Book Review: The Kick Acid Diet

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Author: Dr. Alwyn Wong, DC
Publisher: Lulu Enterprises Inc.
Book Publication: 2010

When it comes to dieting, most of us know that there are certain foods we should and shouldn’t eat, and that we need to exercise on a regular basis if we want to witness positive changes in our bodies. But, while we hear all about calories and carbohydrates and antioxidants, we don’t generally pay attention to the acidity of the foods we eat. And, according to Dr. Alwyn Wong, we need to change that.

The Kick Acid Diet emphasizes the importance of maintaining an alkaline balance in your body. Your body’s pH level is something you probably don’t worry about (I know I didn’t before reading this book), but it can affect your metabolism, and thus weight gain and loss, in numerous ways.

The book starts off on a very technical note, and it can be difficult at times to take in all of the information that Wong offers. But if you can make it through the explanation of the ways in which your body is affected by acidity, you’ll probably manage to take away the most important points, at the very least.

Your body is constantly trying to balance out acidity and alkalinity, seeking that optimal alkaline pH level of 7.35-7.40. Every food that you put into your body is either acidic or alkaline, and has a specific pH level. While much of this food is actually acidic, the body wants to be stable at an alkaline level. The lower the pH value, the more acidic it is said to be. For example, battery acid has a pH of 0, lemon juice has a 2 pH, and water is a neutral 7 pH. Your body has numerous systems in place to try to eliminate this acid from the body, including the kidneys and many different hormones.

If your diet is too acidic, these different systems get bogged down and your metabolism and hormonal balance can suffer. Acidosis results when the body’s pH level is too low, and weight gain is one of the negative effects of this strain to the body.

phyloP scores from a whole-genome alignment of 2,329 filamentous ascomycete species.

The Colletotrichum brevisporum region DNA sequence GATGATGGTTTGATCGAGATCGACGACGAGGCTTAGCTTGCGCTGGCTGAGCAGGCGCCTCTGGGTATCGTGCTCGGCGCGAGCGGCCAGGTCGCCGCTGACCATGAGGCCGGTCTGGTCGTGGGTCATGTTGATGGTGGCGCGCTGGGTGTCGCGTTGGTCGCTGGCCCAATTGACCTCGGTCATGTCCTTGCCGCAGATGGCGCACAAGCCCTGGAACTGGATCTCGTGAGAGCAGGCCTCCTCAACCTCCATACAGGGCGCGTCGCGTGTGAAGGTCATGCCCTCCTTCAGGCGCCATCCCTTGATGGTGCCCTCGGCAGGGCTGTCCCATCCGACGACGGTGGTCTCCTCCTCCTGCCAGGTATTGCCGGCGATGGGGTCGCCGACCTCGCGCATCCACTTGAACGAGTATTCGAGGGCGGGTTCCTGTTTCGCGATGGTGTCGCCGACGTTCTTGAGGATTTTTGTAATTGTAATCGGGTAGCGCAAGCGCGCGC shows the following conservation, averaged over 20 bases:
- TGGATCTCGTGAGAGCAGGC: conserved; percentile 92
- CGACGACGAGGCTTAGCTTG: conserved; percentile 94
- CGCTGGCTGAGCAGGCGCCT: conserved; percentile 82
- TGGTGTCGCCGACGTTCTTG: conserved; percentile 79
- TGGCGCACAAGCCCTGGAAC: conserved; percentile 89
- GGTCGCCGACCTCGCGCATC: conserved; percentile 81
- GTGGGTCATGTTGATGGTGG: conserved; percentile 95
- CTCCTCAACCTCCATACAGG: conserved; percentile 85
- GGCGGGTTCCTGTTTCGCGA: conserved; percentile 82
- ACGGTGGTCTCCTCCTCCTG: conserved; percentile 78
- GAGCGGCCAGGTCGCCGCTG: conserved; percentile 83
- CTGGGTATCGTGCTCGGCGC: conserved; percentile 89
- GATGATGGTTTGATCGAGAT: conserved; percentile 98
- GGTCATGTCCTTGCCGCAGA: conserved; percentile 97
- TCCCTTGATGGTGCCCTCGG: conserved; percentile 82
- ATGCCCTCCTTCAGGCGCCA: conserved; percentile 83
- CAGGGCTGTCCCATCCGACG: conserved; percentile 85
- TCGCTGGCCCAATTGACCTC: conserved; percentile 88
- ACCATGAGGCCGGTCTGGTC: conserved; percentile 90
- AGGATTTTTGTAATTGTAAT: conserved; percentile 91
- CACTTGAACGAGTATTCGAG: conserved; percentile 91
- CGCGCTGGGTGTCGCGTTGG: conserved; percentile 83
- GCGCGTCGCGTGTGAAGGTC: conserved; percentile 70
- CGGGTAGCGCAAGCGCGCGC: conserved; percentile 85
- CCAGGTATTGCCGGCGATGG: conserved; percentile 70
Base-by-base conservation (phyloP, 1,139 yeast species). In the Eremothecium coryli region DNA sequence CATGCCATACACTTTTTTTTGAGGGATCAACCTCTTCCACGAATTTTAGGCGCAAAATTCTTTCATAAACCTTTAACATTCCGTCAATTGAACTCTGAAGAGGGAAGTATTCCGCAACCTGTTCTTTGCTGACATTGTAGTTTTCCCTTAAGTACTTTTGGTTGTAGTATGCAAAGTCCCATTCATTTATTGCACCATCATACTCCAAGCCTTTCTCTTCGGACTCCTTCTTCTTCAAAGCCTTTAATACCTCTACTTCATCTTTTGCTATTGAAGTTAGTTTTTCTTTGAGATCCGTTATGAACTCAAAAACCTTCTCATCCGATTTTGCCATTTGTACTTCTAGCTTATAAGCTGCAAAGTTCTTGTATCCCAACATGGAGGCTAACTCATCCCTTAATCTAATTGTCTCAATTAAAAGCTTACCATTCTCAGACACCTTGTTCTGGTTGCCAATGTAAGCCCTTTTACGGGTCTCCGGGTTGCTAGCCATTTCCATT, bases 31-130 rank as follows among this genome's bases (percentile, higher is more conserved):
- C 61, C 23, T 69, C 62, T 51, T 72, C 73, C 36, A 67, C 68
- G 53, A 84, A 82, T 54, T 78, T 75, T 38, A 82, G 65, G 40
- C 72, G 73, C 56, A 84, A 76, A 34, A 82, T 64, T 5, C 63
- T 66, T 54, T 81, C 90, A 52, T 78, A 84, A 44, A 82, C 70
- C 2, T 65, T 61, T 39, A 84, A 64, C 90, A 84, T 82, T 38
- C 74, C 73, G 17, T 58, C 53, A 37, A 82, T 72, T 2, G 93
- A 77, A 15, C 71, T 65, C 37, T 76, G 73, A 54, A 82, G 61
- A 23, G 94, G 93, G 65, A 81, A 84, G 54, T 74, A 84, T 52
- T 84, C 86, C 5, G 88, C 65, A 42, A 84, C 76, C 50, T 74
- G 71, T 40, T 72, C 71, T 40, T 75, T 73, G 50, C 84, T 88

The essential fact that you need to know is that there is only one source for the alkaline foods that are crucial to your body – fresh fruits and vegetables. Wong provides an extensive list of the most alkaline foods, including spinach, squash, and celery. The most acidic foods are hard cheese, cereal grains, salted foods, and meat, all of which have become increasingly prevalent in our diets.

Keeping this in mind, Wong provides a diet plan that incorporates the correct balance between acidic and alkaline, and fruit/vegetables, protein, and fatty foods. He even offers balanced recipes, many of which include meat or fish, but quite a few that don’t.

Wong also provides a detailed and illustrated guide to weight training at the end of the book. If, however, you haven’t had any previous exposure to exercises of this nature, this section could be a bit confusing, as Wong uses terms and descriptions that aren’t common knowledge. The exercises themselves are well explained, but the different workouts he suggests were a bit confusing to me, and I regularly train with weights. So, you may need to bone up on your exercise terminology to fully grasp his workouts.

The main thing for readers to come away with is that strength training is an essential part of a healthy lifestyle, and that even carrying out any of these exercises to the best of one’s ability will be beneficial. Because, as Wong states, “the most effective way to burn more calories is to increase your muscle mass.”

Finally, Wong provides an index of the PRAL (potential renal acid load) of almost every food you can think of, including popular fast food meals. This is perhaps the most helpful tool in the book, as you can take a quick glance to make sure that, if you’re going to eat an acidic food, you can know its exact level, and can choose to offset the acidic food with even more fresh fruits and vegetables.

With all of the information about healthy eating out there, I find that it can be hard to keep track of exactly what I need to be eating. While it can be a bit difficult at times to grasp everything that Wong is saying, the main points are clear, and you can choose whether the diet and exercise plans can work for you (I find them a bit confusing, and will thus take away the tidbits that I think can be effectively incorporated into my lifestyle).

The good news is that it’s really not that difficult to pay attention to your pH level, because the basic premise – avoiding saturated fats and eating more fresh fruit and vegetables – is an asset to any other healthy eating plan out there. Now you have even more incentive to increase your fruit and veggie intake, knowing that your body is constantly struggling to balance out the acidic and alkaline foods you throw its way

For more information about The Kick Acid Diet, visit

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